Australian Scientists Prove Less Trees, Less Rain
March 11, 2005 12:00 AM - Reuters
Australian scientists have found that deforestation along the Amazon River in South America was reducing rainfall and causing climate change in the region.
Tribes and Forest Service Discuss Sacred Sites
March 10, 2005 12:00 AM - David Melmer, Indian Country Today
Tribal leaders, elders and members met with National Forest Service officials in a two-day consultation/listening session to begin a process of forming an advisory group, define consultation and sacred sites in an atmosphere a majority of people described as powerful and unprecedented in dealings with federal agencies.
Senate Tries New Strategy to Win Alaska Drilling
March 10, 2005 12:00 AM - Chris Baltimore, Reuters
The Bush administration's aim to open an Alaskan wildlife refuge to oil drilling was included in a draft Senate budget resolution on Wednesday, improving its chances of passage after repeated filibusters, a senior Republican senator said.
Invasive Tree Species Infestation Spotted
March 9, 2005 12:00 AM - Janis L. Magin, Associated Press
Researchers using a sophisticated sensor aboard an aircraft flying at the edge of space were able to spot an invasive tree species starting to take over native forests near the Big Island's Kilauea Volcano, according to a study published Monday.
Shooting Hobbyist Invents Eco-Friendly Target
March 9, 2005 12:00 AM - John Nolan, The Wisconsin State Journal
Joe Schroeder is a man who isn't afraid to pull the trigger on an inventive idea. Living on a portion of his family's farm in Juneau, the self-employed 44-year-old used to spend time pondering ways to fire his shotgun at targets across the open spaces. But, an environmentally conscious shooting hobbyist, Schroeder could not bring himself to fire a single shot.
Mercury Study Identifies Problem Spots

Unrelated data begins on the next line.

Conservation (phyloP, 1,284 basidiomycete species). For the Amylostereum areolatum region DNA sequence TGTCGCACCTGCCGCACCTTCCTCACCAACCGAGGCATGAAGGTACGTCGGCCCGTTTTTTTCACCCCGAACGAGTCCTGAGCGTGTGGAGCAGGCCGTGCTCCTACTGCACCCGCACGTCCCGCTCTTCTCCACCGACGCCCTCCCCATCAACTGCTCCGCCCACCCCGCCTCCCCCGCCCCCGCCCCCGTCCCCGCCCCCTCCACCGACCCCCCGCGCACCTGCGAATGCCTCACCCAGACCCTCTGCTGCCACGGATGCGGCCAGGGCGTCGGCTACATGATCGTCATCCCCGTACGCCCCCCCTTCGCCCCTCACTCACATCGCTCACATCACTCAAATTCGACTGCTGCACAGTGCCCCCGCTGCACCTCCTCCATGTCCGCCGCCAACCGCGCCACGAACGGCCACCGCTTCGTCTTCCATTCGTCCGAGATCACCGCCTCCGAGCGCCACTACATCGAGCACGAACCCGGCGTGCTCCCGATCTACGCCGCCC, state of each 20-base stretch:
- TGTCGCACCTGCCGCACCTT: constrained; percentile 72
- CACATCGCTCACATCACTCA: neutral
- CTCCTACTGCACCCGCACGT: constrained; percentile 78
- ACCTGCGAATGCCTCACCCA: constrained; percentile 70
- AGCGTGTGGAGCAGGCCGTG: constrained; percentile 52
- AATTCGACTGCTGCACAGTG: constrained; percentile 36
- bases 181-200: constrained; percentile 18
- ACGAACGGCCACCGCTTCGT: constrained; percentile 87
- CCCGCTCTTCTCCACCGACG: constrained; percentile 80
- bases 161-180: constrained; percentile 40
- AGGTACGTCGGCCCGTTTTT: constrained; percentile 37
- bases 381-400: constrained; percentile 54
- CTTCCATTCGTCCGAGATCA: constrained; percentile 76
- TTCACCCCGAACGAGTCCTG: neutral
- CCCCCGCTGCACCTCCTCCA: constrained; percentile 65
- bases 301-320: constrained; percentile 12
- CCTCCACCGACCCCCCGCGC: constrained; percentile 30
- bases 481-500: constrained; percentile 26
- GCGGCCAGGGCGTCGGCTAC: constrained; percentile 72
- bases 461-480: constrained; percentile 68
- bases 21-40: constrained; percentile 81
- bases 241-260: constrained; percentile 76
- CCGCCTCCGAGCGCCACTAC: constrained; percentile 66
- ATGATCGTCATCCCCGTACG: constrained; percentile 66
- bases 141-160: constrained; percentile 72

March 9, 2005 12:00 AM - Associated Press
A four-year study in the northeastern United States and eastern Canada released on Tuesday identifies several so-called mercury "hot spots" and suggests contamination by the toxic metal is more pervasive than originally believed.
Cherished Tradition Sparks Battle over Beach Access along Great Lakes
March 8, 2005 12:00 AM - John Flesher, Associated Press
Walking along the waterfront is a cherished activity in the Great Lakes region, with its thousand miles of shoreline. But some worry that a lawsuit might lead to limits on the beach access people have long enjoyed.
Botswana Elephants Hit Namibia Crops, Environment
March 7, 2005 12:00 AM - Peter Apps, Reuters
Botswana's growing elephant population is increasingly thundering across the border into neighboring Namibia and causing havoc, an environmental development group says.
Knowledge Fades As Africa Languages Die
March 7, 2005 12:00 AM - Terry Leonard, Associated Press
A U.N. Conference on Trade and Development report on protecting traditional knowledge argues that beyond a devastating impact on culture, the death of a language wipes out centuries of know-how in preserving ecosystems -- leading to grave consequences for biodiversity.
Building a Business on Junk
March 7, 2005 12:00 AM - Victoria Hirschberg, Victoria Advocate
From the ornate decorations and columns that accent the Escamilla living room, it's hard to believe their home-based business is about debris, dirt and lots of junk.